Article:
Four serotypes of dengue virus (DENV1-4) circulate globally, causing more human illness than any other arthropod-borne virus. DENV infection results in dengue fever, an acute febrile illness, or the more severe, life- threatening dengue hemorrhagic fever/dengue shock syndrome. The greatest risk factor for severe dengue is a previous infection with a different DENV serotype. A dominant theory for why sequential heterotypic infections or transfer of maternal anti-DENV antibodies (Abs) to infants increases risk of severe disease is """"""""antibody- dependent enhancement"""""""" (ADE), whereby anti-DENV Abs from a previous infection exacerbate a new infection of target Fc3 receptor-bearing cells, leading to inappropriate activation of macrophages and T cells and a """"""""cytokine storm"""""""" that results in vascular leak. Due to recent advances in our mouse model for DENV infection and disease, in which we can model both ADE and Ab-mediated protection, we can now address critical questions about the role of serotype-, domain-, and epitope-specific Ab responses in protection or enhancement of DENV infection in vivo. The ability to compare Ab profiles generated using new-generation in vitro neutralization and enhancement assays with results obtained in our mouse model allows us to directly address the issue of in vitro correlates of in vivo outcome, a central tenet in dengue vaccine development. We are approaching these questions using complementary approaches by manipulating both polyclonal and monoclonal Abs and the virus itself.
In Aim 1, we will evaluate the neutralizing and enhancing capacity of homotypic versus heterotypic Abs in serum as well as the role of domain-specific Abs by depleting mouse serum of Abs targeting different domains of the envelope protein. The role of specific epitopes will be addressed using a large panel of mouse and human anti-DENV mAbs.
In Aim 2, ablation of particular epitopes will be evaluated using reporter viral particles as well as infectious clones. Importantly, the tools and methodologies developed in this grant will be used to evaluate the repertoire of anti- DENV Abs in human infections in our long-term prospective cohort and hospital-based studies in Nicaragua in separate work. Equally important for dengue vaccine development is improving our understanding of the memory immune response to DENV, and we will determine which B cell epitopes, as well as which memory T and B cell subsets, play a significant role in protection and/or enhancement in secondary DENV infection.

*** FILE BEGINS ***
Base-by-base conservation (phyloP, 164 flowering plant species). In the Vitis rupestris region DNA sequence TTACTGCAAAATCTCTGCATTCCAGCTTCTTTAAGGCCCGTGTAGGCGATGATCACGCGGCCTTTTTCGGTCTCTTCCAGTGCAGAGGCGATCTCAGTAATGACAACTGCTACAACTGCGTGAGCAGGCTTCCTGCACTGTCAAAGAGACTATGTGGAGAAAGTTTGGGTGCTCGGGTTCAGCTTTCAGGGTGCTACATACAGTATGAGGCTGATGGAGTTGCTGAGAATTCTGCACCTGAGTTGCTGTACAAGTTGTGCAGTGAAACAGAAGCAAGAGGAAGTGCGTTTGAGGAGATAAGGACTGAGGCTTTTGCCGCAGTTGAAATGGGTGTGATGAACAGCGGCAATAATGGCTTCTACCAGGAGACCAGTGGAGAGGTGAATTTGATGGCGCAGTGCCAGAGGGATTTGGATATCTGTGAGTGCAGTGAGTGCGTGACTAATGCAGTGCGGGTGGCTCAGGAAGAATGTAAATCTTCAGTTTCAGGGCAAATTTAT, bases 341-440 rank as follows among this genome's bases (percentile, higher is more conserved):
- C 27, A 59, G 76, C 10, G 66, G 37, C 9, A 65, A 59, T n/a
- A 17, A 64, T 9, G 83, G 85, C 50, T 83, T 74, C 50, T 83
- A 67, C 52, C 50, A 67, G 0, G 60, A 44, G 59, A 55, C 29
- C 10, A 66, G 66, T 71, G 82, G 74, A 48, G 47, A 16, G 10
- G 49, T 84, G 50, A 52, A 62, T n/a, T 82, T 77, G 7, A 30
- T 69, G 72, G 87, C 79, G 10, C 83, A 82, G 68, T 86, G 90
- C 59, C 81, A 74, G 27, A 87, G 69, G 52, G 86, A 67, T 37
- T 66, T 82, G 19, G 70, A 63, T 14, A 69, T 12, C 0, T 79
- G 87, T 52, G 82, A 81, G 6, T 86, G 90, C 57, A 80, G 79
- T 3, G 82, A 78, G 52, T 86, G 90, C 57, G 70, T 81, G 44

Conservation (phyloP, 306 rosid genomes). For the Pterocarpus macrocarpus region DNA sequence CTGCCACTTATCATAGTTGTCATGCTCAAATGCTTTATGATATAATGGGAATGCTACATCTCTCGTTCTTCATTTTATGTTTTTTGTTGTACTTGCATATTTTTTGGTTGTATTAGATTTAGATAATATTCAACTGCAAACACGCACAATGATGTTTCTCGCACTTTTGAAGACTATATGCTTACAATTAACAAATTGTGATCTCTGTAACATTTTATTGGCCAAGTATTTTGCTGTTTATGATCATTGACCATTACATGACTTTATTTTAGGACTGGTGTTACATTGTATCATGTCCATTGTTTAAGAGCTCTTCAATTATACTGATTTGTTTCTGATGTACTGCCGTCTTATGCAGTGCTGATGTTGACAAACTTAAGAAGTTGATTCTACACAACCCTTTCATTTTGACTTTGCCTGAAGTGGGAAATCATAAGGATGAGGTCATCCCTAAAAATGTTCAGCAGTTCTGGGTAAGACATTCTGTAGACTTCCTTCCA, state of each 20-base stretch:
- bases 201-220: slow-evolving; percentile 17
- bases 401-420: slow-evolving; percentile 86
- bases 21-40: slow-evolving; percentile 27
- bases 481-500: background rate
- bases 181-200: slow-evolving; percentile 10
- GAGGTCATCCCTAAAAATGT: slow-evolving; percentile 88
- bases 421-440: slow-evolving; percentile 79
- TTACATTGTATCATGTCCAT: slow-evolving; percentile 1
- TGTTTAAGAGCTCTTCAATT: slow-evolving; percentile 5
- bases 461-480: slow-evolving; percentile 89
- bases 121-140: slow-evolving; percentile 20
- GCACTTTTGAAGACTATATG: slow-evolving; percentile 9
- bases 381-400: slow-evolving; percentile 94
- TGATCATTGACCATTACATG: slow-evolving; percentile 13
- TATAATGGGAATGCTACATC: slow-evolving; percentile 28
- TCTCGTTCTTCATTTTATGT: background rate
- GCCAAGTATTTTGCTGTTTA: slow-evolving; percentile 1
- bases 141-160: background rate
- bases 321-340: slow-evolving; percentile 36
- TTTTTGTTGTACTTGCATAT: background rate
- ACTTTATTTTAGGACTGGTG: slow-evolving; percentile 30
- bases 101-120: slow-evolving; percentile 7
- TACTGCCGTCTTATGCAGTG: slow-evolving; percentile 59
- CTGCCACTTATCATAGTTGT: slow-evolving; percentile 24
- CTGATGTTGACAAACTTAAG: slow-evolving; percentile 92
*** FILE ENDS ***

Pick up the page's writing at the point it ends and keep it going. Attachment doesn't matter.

In Aim 3, we will use complementary approaches of depletion, adoptive transfer, and immunization to define the role of memory T and B cell subsets and the contribution of B cell epitopes identified in Aims 1 and 2 in the context of a memory immune response. Thus, it is finally possible to dissect the mechanism of both neutralization/protection and enhancement of DENV infection and disease in a small animal model, which has direct implications for development of a safe tetravalent dengue vaccine.
Due to recent advances in our mouse model for dengue virus (DENV) infection and disease, we can now address critical gaps in knowledge that are highly relevant for dengue vaccine development about the role of serotype-, domain-, and epitope-specific antibody responses in protection or enhancement of DENV infection in vivo. Thus, we are finally able to analyze in vitro correlates of in vivo outcome using new-generation in vitro neutralization and enhancement assays and our mouse model. Equally important for vaccine development, we will determine which B cell epitopes, as well as which memory T cell and B cell subsets, play a significant role in protection and/or enhancement of DENV infection and disease.
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